Burmese (pictured top) was the first of four horses given to The Queen by the Royal Canadian Mounted Police (RCMP) in 1969. She rode her for 18 consecutive years in the Trooping the Color, her birthday parade. Burmese was retired in 1986. When she wasn’t Trooping the Color, Burmese served in the Metropolitan Mounted police. She achieved more fame when she had to be calmed by her rider after blanks were fired at the 1981 Trooping.
13. St James
St James is another horse that was given by the RCMP. Like two of the others — Centenial and George — he became a charger for The Prince of Wales at Trooping the Colour. “St James was rock steady during the ride to and from St Paul’s Cathedral for His Royal Highness on Her Majesty’s golden jubilee celebrations,” says Terry Pendry.
Petition, a 15.3hh bay gelding by Petosky out of Reverie, has probably been one of the most successful of The Queen’s show horses. He was reserve riding horse at 2010’s Horse of the Year Show (HOYS), and in 2011 was fifth at HOYS and eighth at the Royal International, second and reserve at the Hickstead Derby meeting, and fourth at Great Yorkshire Show. Katie Jerram says: “The Queen was absolutely over the moon when I was reserve champion with Petition at HOYS. I actually rang her after the class and had a private conversation like any other owner — she is just a very normal, down to earth person. She loves the horses and loves to see them win.”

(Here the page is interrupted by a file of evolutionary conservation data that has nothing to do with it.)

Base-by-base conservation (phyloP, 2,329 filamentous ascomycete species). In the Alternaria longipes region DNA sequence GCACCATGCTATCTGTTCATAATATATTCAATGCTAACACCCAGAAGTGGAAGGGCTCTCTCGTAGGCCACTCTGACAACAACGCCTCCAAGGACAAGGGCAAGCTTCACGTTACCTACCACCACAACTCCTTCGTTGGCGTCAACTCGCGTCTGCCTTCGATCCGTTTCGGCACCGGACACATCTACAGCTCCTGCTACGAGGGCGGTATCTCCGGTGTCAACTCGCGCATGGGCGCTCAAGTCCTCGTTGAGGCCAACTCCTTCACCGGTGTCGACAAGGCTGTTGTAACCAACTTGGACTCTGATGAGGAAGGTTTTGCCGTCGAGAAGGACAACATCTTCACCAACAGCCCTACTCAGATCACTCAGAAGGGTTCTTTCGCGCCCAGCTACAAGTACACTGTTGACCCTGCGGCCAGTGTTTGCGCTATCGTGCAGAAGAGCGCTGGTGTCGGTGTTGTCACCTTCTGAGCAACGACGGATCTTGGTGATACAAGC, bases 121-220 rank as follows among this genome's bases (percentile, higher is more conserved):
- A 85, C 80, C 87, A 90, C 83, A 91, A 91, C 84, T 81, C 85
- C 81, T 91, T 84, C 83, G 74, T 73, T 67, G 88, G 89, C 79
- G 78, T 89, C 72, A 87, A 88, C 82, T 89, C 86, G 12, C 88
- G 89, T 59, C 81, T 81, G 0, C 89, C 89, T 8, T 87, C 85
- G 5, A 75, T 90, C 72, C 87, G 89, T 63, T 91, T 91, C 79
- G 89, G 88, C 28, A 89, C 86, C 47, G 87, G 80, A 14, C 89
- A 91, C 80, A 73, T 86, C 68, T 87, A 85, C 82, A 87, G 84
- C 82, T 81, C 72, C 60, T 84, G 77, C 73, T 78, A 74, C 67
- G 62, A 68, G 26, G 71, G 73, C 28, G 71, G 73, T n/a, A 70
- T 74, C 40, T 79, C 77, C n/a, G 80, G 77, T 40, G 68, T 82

15. Balmoral Jingle and Curlew
Highland mares Jingle and Curlew used to be ridden by The Queen at Windsor and were both shown with considerable success in the hands of Lizzie Briant. In 1997 they were moved up to Scotland to become broodmares. “It was always The Queen’s dream to have the Highlands up in Scotland,” says Terry Pendry.